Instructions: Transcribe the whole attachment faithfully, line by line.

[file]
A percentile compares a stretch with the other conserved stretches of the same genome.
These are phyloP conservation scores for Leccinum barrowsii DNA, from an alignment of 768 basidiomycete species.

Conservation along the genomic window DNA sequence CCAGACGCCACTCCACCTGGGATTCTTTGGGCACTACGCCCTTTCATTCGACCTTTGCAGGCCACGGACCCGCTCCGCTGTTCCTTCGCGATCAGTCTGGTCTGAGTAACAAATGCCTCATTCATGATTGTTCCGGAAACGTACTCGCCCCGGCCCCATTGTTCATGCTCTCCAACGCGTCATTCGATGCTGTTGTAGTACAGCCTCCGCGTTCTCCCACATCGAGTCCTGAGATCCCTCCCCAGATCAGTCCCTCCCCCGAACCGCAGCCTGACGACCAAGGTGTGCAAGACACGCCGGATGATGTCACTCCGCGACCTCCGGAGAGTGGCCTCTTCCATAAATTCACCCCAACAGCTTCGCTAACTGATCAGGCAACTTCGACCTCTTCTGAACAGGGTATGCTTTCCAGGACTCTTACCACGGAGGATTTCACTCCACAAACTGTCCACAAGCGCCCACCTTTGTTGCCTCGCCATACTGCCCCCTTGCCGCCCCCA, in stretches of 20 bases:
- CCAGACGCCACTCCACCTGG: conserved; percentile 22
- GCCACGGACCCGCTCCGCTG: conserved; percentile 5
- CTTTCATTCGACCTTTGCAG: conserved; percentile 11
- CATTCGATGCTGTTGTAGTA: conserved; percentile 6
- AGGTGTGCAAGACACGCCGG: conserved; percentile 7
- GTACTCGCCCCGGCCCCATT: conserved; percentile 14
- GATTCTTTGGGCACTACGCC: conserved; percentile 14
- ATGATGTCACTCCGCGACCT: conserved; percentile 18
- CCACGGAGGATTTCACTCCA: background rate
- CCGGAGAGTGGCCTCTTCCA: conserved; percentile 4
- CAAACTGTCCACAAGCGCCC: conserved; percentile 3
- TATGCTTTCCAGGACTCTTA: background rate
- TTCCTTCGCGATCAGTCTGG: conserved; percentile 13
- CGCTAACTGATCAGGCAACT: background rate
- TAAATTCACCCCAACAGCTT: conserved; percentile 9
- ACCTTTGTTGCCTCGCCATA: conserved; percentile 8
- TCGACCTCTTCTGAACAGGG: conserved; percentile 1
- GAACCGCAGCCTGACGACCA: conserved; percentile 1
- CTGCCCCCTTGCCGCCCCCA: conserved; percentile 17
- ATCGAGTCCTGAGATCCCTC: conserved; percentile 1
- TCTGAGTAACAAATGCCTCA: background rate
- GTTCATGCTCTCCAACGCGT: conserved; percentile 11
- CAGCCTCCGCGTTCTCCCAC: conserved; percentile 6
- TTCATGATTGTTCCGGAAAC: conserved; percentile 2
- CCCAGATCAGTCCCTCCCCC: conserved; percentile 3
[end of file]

A percentile compares a stretch with the other conserved stretches of the same genome.
These are phyloP conservation scores for Leccinum barrowsii DNA, from an alignment of 768 basidiomycete species.

Conservation along the genomic window DNA sequence CCAGACGCCACTCCACCTGGGATTCTTTGGGCACTACGCCCTTTCATTCGACCTTTGCAGGCCACGGACCCGCTCCGCTGTTCCTTCGCGATCAGTCTGGTCTGAGTAACAAATGCCTCATTCATGATTGTTCCGGAAACGTACTCGCCCCGGCCCCATTGTTCATGCTCTCCAACGCGTCATTCGATGCTGTTGTAGTACAGCCTCCGCGTTCTCCCACATCGAGTCCTGAGATCCCTCCCCAGATCAGTCCCTCCCCCGAACCGCAGCCTGACGACCAAGGTGTGCAAGACACGCCGGATGATGTCACTCCGCGACCTCCGGAGAGTGGCCTCTTCCATAAATTCACCCCAACAGCTTCGCTAACTGATCAGGCAACTTCGACCTCTTCTGAACAGGGTATGCTTTCCAGGACTCTTACCACGGAGGATTTCACTCCACAAACTGTCCACAAGCGCCCACCTTTGTTGCCTCGCCATACTGCCCCCTTGCCGCCCCCA, in stretches of 20 bases:
- CCAGACGCCACTCCACCTGG: conserved; percentile 22
- GCCACGGACCCGCTCCGCTG: conserved; percentile 5
- CTTTCATTCGACCTTTGCAG: conserved; percentile 11
- CATTCGATGCTGTTGTAGTA: conserved; percentile 6
- AGGTGTGCAAGACACGCCGG: conserved; percentile 7
- GTACTCGCCCCGGCCCCATT: conserved; percentile 14
- GATTCTTTGGGCACTACGCC: conserved; percentile 14
- ATGATGTCACTCCGCGACCT: conserved; percentile 18
- CCACGGAGGATTTCACTCCA: background rate
- CCGGAGAGTGGCCTCTTCCA: conserved; percentile 4
- CAAACTGTCCACAAGCGCCC: conserved; percentile 3
- TATGCTTTCCAGGACTCTTA: background rate
- TTCCTTCGCGATCAGTCTGG: conserved; percentile 13
- CGCTAACTGATCAGGCAACT: background rate
- TAAATTCACCCCAACAGCTT: conserved; percentile 9
- ACCTTTGTTGCCTCGCCATA: conserved; percentile 8
- TCGACCTCTTCTGAACAGGG: conserved; percentile 1
- GAACCGCAGCCTGACGACCA: conserved; percentile 1
- CTGCCCCCTTGCCGCCCCCA: conserved; percentile 17
- ATCGAGTCCTGAGATCCCTC: conserved; percentile 1
- TCTGAGTAACAAATGCCTCA: background rate
- GTTCATGCTCTCCAACGCGT: conserved; percentile 11
- CAGCCTCCGCGTTCTCCCAC: conserved; percentile 6
- TTCATGATTGTTCCGGAAAC: conserved; percentile 2
- CCCAGATCAGTCCCTCCCCC: conserved; percentile 3